Depending on where in the country you live, in May the bass can be in any one of a number of transitional phases. In the deep south, they’re probably already moving out to the ledges and their full fledged summertime patterns. In the north, where ice-out is in recent memory, they may not even be bedding yet. In the in-between ranges that most of us call home, they could be getting ready to bed, spawning, or finishing up the job — or all three. But no matter what they’re doing in your neck of the woods, IMA has a hard bait that’ll get the job done.
In addition to being one of the top young sticks on the FLW Tour, IMA pro Michael Murphy also has a Bachelors of Science in Fisheries and Aquatic Science from Purdue University. Not only can he figure out what the fish are doing on any given day, but he can also explain why things are happening. He’s developed a pretty neat system that explains how to link water temperature directly to your choice of IMA hard baits.
He calls it “The Rule of Five.”
In short, any water temperature that ends in the number 5 dictates the need for a particular lure category, while temperatures that end in zero indicate that the fish are likely in transition between two categories.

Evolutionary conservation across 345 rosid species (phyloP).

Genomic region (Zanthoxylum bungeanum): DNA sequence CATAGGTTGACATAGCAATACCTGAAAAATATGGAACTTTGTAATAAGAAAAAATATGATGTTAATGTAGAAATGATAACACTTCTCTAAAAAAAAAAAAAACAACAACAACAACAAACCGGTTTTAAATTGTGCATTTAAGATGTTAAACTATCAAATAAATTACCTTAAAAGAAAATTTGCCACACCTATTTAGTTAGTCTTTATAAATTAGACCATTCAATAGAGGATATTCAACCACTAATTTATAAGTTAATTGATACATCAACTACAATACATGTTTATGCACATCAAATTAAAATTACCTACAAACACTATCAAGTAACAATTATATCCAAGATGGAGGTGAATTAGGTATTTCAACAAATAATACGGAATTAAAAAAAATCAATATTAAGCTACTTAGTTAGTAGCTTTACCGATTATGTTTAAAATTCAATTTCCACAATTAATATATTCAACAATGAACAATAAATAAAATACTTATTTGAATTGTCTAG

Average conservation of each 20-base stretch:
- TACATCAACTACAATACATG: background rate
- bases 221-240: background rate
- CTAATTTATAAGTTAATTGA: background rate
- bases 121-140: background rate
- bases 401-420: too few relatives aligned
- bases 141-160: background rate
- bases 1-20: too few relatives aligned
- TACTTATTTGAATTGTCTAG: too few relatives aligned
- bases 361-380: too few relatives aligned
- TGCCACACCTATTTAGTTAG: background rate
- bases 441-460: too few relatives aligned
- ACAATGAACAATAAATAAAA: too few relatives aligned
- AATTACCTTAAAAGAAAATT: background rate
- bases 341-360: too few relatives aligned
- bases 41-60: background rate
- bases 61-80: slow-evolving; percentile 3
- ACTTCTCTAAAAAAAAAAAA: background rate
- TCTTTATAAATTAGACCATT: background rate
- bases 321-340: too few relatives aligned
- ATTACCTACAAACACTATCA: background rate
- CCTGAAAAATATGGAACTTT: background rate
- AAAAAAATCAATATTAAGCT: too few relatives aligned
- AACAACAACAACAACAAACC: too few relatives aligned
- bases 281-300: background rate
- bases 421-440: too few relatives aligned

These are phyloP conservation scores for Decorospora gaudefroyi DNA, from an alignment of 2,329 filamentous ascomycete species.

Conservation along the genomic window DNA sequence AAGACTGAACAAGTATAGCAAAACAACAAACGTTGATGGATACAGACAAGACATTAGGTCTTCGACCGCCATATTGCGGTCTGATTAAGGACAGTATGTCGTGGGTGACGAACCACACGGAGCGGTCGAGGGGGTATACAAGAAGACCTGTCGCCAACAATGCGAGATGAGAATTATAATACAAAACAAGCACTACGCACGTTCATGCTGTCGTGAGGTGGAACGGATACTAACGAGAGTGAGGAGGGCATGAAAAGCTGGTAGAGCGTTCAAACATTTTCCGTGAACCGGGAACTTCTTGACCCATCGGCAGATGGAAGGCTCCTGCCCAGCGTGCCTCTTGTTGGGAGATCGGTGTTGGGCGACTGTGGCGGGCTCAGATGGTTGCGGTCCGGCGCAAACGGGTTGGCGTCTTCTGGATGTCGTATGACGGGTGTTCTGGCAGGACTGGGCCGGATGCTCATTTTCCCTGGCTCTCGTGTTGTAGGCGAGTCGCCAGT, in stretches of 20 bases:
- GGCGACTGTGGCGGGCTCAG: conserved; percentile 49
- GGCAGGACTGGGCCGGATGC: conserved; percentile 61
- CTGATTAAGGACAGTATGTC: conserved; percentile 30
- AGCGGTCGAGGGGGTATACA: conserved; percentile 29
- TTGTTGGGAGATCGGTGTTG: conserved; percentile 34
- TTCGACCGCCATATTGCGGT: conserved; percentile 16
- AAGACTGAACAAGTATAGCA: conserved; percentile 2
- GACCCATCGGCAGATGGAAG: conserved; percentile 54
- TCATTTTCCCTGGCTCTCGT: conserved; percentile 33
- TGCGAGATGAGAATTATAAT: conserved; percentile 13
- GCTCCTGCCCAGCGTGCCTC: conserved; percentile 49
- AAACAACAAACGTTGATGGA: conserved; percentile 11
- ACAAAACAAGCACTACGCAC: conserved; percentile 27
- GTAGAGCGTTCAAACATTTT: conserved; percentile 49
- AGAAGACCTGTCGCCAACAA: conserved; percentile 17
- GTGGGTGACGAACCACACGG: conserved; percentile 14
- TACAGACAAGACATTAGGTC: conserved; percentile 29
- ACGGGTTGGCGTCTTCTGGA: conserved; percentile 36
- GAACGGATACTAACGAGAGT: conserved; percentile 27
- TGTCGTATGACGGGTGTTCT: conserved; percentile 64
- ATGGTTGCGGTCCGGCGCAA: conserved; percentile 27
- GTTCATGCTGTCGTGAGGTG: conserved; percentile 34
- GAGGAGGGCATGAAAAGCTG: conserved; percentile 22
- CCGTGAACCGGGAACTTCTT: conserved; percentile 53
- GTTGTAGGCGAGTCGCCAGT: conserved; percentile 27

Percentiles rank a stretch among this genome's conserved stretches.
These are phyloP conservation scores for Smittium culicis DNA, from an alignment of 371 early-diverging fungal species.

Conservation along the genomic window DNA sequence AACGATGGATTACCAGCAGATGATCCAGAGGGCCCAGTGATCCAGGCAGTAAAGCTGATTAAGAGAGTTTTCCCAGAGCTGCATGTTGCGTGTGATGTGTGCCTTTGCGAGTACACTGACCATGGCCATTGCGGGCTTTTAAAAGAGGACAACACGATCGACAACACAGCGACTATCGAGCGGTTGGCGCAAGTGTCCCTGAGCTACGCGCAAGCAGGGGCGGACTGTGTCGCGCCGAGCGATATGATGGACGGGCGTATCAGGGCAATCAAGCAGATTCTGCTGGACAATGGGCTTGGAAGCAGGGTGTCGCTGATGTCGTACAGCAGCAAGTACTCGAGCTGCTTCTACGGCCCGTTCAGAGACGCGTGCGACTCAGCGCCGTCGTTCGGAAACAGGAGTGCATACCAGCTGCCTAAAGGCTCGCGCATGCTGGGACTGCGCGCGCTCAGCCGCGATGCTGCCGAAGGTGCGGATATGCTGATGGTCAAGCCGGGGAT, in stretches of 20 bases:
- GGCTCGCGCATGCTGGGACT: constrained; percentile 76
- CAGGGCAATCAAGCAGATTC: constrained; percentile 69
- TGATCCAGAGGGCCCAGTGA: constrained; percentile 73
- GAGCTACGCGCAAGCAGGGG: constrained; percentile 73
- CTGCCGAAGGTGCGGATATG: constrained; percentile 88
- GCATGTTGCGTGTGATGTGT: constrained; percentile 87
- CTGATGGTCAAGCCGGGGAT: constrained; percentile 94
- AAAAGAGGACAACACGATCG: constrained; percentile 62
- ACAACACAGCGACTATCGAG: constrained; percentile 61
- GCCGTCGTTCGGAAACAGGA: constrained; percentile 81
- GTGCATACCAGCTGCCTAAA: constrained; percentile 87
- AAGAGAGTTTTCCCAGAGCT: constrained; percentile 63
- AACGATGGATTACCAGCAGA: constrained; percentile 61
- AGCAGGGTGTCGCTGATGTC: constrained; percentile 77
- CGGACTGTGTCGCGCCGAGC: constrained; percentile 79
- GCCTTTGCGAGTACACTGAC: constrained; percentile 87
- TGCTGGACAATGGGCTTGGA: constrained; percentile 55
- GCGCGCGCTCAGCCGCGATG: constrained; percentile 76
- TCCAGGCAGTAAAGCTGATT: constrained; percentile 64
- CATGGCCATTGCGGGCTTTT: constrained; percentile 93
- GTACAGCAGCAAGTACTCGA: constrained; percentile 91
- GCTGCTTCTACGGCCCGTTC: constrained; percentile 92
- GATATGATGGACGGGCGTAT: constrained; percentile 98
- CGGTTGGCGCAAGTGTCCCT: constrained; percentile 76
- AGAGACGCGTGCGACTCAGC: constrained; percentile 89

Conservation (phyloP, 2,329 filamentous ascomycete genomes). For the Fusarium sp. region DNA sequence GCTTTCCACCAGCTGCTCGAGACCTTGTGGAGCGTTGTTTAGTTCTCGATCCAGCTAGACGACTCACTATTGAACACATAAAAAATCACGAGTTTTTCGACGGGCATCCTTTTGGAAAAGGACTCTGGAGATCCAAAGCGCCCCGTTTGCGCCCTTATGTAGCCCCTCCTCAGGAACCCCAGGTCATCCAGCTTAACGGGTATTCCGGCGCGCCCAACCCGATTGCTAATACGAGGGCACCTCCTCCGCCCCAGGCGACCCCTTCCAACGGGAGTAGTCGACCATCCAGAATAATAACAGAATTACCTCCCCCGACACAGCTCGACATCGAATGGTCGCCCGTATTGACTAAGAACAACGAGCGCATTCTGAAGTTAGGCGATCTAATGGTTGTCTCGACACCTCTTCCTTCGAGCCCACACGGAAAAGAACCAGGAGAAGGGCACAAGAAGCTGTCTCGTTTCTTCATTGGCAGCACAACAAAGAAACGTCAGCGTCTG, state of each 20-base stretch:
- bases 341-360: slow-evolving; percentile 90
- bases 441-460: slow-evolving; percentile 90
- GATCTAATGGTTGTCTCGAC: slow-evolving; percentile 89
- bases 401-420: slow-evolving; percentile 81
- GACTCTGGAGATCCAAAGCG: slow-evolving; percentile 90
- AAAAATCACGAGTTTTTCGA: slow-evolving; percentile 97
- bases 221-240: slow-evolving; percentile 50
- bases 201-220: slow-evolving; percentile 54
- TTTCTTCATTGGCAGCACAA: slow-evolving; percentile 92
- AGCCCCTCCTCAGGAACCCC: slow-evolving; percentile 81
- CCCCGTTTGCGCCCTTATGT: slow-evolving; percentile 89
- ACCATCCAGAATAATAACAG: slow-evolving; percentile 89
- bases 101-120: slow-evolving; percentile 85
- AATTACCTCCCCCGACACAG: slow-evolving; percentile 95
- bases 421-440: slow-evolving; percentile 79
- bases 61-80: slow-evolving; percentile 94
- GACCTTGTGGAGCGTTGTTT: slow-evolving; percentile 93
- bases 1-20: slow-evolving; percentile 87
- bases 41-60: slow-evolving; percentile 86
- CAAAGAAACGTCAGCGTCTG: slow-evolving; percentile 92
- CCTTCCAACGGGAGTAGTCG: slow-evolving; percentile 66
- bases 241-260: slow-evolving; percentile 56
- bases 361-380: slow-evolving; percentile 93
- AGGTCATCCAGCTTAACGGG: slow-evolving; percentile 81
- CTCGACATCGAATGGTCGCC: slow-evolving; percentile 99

“At 45 degrees, they’re suspended off the ends of bluffs and sides of points,” he explained. “And they’ll be eating a jerkbait, like the IMA Flit. At 50, they begin their move to secondary points and into pockets. That’s when I’ll start to transition to the Rock N Vibe and the IMA Shaker. At 55, you’re looking at 12 hour days, and the crawfish are usually starting to move. That’s when the shallow crankbait bite really starts to pick up. At 60, they’re getting ready to spawn and at 65 they’re in the full-blown spawn. That’s when they start to transition to the post-spawn topwater bite with the Skimmer and the Roumba. At 75, they’re in their summer patterns, transitioning back out toward the ends of the points. There’s also usually a shad spawn in there somewhere.”
The trend “mirrors itself” in the Fall, he added.
“They’re doing the same thing at the same temperatures, but for slightly different reasons. At 65 they’re back up shallow and they’ll eat the topwater. At 55, the Rock N Vibe and the Shaker come back into play. And at 45, they suspend again and I fish the Flit.”
One corollary to this rule is that mini-fronts and heat waves also determine bait choice, so if Murphy experiences a cold front in the summer, he’ll bring the Shaker and the Flit back out. If it’s just shy of 60 and there’s a warming trend, the Roumba can be deadly. “Sometimes you need to kick back a gear or kick forward a gear,” he said.